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May 2009

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IT'S MOSTLY LUCK: Because winning football pools involving results of more than one game and point spreads is more chance than skill, the proposed sports-betting scheme now being set up passes muster under the Delaware constitution. In an advisory opinion issued on May 27, the state Supreme Court evidently cleared the way for the betting to begin with the start of the professional football season in September. Observers, however, expect a further challenge from the National Football League which, in general, alleges that legal gambling impairs the integrity of the sport.

The key question addressed in the 21-page opinion, requested by Governor Jack Markell and written by Chief Justice Myron Steele, was the extent to which the scheme is a lottery. In deciding that it is, he cites a 1974 opinion by federal judge Walter Stapleton which held that if chance trumps skill that's a lottery. But the Steele opinion said that the skill-versus-chance argument can go either way when it comes to predicting the outcome of a singe game and, therefore, he declined to say whether that would be constitutional. The governor promoted sports betting as a new state-revenue stream to help alleviate the budget crisis. (CLICK HERE to read previous Delaforum article.)

    

FIRST BRANCH: Credit card giant Bank of America plans to open its first retail banking branch in Delaware in a new building replacing an existing one at the southeast corner of Concord Pike and Naamans Road. County Councilman Robert Weiner disclosed that the plan, apparently filed in March, has received preliminary approval from the Department of Land Use. No rezoning is required. Final approval is expected "in the next few months," Weiner said. He said he and Robert Valihura, of the Council of Civic Organizations of Brandywine Hundred, "will be carefully monitoring the project" during subdivision review.

    

Coons administration officials briefed County Council on its plans for lay-offs affecting the police force, but the public was shut out from the discussion.

"It's not our intention to publicly discuss the number [of persons affected] at this time," administration spokesman C.R. McLeod told Delaforum. He said negotiations with the police union are continuing. The union so far has rejected a 5% pay cut or an equivalent concession to help deal with the county's fiscal situation. At what was billed as a 'public hearing', Coons's chief of staff Nicole Majeski said the police lay-offs would 'save' the equivalent of everyone on the force taking the 5% reduction. That was the cue for the nine Council members present to vote unanimously to go behind closed doors "to discuss personnel matters."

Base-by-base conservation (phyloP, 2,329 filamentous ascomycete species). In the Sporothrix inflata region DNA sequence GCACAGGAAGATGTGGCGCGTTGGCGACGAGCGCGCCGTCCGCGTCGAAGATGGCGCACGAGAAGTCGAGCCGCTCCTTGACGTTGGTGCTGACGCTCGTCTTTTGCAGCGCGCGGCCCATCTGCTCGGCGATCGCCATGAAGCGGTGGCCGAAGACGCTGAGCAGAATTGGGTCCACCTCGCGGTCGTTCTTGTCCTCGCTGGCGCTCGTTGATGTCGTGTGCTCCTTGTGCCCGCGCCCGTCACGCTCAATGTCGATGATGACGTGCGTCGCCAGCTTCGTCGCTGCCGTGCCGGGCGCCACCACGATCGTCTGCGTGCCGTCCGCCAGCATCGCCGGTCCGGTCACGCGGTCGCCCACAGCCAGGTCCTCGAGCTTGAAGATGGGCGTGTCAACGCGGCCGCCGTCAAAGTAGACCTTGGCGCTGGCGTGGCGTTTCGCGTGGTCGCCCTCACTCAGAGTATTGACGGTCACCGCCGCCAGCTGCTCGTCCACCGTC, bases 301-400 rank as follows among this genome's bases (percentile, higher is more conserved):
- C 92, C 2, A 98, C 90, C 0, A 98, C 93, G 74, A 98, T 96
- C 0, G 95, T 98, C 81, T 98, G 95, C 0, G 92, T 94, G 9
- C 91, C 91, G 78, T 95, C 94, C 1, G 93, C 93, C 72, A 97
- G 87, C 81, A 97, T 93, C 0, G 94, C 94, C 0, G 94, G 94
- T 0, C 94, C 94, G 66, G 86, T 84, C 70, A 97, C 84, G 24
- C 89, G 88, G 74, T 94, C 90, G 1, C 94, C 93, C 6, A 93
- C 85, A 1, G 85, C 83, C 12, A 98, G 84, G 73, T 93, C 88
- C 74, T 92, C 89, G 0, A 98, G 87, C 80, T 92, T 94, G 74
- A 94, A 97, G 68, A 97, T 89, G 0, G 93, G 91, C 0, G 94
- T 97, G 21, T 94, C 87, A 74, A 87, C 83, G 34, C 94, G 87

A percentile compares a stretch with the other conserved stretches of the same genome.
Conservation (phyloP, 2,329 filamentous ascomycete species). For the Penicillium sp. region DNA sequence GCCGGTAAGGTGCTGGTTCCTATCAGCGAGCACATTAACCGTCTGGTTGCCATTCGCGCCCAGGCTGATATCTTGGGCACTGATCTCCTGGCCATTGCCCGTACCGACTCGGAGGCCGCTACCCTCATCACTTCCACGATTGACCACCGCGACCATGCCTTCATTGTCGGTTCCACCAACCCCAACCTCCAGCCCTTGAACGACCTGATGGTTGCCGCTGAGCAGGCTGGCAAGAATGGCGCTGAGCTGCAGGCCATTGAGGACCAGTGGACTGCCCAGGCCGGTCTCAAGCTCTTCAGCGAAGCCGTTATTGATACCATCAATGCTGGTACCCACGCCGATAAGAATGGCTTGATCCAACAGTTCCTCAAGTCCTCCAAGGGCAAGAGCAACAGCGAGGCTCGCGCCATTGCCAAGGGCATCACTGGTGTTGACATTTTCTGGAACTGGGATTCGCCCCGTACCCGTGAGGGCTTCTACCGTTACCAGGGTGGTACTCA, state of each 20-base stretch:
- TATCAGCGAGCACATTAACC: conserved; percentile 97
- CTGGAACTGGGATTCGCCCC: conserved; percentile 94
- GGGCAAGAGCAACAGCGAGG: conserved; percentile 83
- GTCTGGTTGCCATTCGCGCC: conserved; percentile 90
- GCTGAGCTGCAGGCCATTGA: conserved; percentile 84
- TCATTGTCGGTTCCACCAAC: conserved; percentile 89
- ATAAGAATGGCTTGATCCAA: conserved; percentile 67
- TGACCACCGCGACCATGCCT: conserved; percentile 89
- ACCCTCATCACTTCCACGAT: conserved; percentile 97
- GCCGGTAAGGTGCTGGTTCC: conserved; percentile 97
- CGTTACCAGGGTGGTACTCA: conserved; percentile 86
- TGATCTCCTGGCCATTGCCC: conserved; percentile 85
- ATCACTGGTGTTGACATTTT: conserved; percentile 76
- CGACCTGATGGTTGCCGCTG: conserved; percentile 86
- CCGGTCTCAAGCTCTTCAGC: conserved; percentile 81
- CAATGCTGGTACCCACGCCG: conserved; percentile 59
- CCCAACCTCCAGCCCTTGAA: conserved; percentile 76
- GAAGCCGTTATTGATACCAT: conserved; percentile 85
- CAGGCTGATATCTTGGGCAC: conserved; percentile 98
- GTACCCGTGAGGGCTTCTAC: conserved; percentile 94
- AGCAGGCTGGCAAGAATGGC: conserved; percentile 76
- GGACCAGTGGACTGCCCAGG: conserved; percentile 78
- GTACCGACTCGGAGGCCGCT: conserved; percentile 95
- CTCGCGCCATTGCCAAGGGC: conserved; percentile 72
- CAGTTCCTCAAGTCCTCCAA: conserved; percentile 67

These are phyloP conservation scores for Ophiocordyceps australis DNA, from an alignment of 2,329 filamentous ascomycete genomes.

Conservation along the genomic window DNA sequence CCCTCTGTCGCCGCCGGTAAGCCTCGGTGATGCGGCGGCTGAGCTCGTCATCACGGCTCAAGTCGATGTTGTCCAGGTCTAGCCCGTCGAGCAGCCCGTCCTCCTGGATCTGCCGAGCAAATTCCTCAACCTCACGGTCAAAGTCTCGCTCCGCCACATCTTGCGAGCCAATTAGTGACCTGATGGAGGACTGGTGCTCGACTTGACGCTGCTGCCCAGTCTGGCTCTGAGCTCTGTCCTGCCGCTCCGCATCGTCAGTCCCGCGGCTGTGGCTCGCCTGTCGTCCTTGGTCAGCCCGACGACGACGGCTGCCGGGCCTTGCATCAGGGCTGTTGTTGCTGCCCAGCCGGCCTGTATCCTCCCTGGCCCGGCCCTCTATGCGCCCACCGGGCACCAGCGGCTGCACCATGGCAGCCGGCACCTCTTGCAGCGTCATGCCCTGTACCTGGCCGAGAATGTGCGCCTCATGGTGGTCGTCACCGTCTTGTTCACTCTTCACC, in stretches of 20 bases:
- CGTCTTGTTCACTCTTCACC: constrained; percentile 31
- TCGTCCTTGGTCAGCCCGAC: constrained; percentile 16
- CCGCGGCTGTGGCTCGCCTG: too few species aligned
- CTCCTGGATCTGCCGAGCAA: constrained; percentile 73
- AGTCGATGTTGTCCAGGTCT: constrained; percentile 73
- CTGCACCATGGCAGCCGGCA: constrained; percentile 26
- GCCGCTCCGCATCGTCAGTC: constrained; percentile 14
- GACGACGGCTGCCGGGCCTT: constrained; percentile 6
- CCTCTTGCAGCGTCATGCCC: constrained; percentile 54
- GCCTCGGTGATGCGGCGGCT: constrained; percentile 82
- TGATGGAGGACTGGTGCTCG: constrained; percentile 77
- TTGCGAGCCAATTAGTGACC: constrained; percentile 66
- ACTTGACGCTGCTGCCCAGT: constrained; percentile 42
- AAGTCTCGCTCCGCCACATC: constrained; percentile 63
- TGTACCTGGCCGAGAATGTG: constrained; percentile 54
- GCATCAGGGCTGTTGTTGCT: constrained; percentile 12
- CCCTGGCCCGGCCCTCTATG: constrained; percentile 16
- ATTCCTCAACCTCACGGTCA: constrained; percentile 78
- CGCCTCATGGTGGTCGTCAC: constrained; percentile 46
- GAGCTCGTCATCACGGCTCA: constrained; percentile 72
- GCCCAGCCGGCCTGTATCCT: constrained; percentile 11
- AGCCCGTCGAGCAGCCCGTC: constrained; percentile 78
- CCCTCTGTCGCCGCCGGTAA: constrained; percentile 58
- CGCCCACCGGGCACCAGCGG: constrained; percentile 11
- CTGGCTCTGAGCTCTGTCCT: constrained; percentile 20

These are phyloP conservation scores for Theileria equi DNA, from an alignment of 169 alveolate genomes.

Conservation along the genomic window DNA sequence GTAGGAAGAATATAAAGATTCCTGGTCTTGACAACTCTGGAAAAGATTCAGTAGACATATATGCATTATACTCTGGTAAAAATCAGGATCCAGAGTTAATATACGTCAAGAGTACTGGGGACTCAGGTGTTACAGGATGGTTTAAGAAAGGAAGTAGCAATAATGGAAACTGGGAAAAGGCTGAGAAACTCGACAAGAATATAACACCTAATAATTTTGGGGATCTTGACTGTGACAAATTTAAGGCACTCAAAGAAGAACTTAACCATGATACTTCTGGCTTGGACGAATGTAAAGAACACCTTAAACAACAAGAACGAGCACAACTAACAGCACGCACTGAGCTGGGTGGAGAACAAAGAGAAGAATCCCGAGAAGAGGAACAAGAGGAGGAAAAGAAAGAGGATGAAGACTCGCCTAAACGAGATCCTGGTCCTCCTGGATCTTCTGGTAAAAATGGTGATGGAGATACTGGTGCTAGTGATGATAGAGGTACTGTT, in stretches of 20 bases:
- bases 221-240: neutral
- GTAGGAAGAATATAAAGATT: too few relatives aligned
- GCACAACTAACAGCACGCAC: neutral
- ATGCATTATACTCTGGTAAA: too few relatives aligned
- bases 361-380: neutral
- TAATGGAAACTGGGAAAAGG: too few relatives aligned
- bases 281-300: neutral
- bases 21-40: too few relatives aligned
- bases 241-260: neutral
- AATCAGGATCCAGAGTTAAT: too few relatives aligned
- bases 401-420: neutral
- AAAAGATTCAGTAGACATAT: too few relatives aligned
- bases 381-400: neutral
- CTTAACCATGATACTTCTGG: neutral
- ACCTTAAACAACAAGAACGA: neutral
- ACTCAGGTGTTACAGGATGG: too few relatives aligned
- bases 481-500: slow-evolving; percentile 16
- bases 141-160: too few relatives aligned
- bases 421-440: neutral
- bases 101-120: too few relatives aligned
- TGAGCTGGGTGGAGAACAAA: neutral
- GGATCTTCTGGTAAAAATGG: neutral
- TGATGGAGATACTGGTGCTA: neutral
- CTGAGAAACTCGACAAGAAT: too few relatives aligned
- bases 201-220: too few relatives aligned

During the open part of the session on May 18, acting chief financial officer Ed Milowicki presented an outline of four amendments to the pending budget ordinance which would reduce spending on operations from the requested $165 million to $161.2 million. That would be 3.7% less than $167.5 million, the most recent estimate of expenditures during the current fiscal year. The biggest change would be $4.4 million 'saved' by spreading an increase in pension contributions over five years. With the amendments, the budget would authorize taking $6.6 million from reserves instead of the $10.5 million Coons originally proposed. (CLICK HERE to read previous Delaforum article.)

Council is scheduled to approve the budget -- almost certainly unchanged from what the administration is asking, including a 25% property-tax hike -- on May 26.

    

ROLLBACK: State representative Michael Ramone reputedly has prepared legislation reducing the size of New Castle County Council from 13 members to nine. The six Council districts which existed before the expansion in 2004 would be restored and two members as well as the Council president would be elected at-large. County Executive Christopher Coons and several Council members have objected on the grounds that the expanded Council has better served residents than its smaller predecessors did. Ramone did not respond to a Delaforum request for comment.

    

State government's official forecasters expect sports betting to bring in about $50 million next fiscal year, but about half will be offset by continuing decline in personal income tax receipts.

In a good news-bad news discussion, the Delaware Economic & Financial Advisory Council's revenue committee on May 15 decided to recommend that the full council, when it meets on May 18, increase its fiscal 2010 projection by $29.1 million from a month ago to $2,938 million. That is largely the net of a $53.5 million increase in tax receipts from gambling and $19.7 million less from the levy on residents' earnings. The General Assembly is required by law to base the state budget on those figures. Governor Jack Markell's office said the legislature must now cover an expected shortfall that has swelled from $778 million to $800 million.

David Gregor, the state finance department's director of research and analysis, told the committee that he is "not aware of anything that is going to slow us up" as regulators move to prepare the three privately-owned casinos to begin accepting bets by the time the National Football League season opens on Sept. 10. The league, however, is expected to mount a court challenge to the new law. Even more significant, Richard Cordrey suggested, is the extent to which bettors will be willing to turn away from bookmakers and go to the casinos to make their wagers. (CLICK HERE to read previous Delaforum article.)